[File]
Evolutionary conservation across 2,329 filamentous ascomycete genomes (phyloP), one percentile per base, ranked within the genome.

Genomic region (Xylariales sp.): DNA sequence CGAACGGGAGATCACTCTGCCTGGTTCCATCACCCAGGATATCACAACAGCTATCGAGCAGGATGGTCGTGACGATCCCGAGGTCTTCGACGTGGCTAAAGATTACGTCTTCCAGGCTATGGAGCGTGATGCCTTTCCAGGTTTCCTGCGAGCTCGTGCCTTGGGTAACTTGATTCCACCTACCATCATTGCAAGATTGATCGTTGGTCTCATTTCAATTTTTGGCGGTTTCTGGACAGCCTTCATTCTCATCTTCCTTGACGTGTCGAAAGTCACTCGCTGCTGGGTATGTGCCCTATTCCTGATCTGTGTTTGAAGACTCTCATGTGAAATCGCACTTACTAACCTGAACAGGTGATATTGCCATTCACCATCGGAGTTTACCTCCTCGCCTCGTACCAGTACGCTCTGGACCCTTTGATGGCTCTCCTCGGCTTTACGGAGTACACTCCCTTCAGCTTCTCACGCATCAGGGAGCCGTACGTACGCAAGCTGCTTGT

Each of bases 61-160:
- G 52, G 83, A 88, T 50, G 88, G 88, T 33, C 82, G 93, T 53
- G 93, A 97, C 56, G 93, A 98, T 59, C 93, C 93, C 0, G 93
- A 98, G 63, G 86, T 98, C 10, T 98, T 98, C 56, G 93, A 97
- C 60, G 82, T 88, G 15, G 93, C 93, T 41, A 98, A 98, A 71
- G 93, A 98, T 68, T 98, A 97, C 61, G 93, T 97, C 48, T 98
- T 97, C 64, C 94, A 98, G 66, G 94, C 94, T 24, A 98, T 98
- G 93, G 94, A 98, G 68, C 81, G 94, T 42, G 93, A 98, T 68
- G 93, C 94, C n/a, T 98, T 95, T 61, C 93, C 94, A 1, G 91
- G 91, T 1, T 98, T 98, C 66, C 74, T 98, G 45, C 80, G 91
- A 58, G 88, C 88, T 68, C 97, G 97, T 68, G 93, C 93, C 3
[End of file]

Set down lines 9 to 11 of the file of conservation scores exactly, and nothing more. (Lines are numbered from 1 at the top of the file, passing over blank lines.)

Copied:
- T 97, C 64, C 94, A 98, G 66, G 94, C 94, T 24, A 98, T 98
- G 93, G 94, A 98, G 68, C 81, G 94, T 42, G 93, A 98, T 68
- G 93, C 94, C n/a, T 98, T 95, T 61, C 93, C 94, A 1, G 91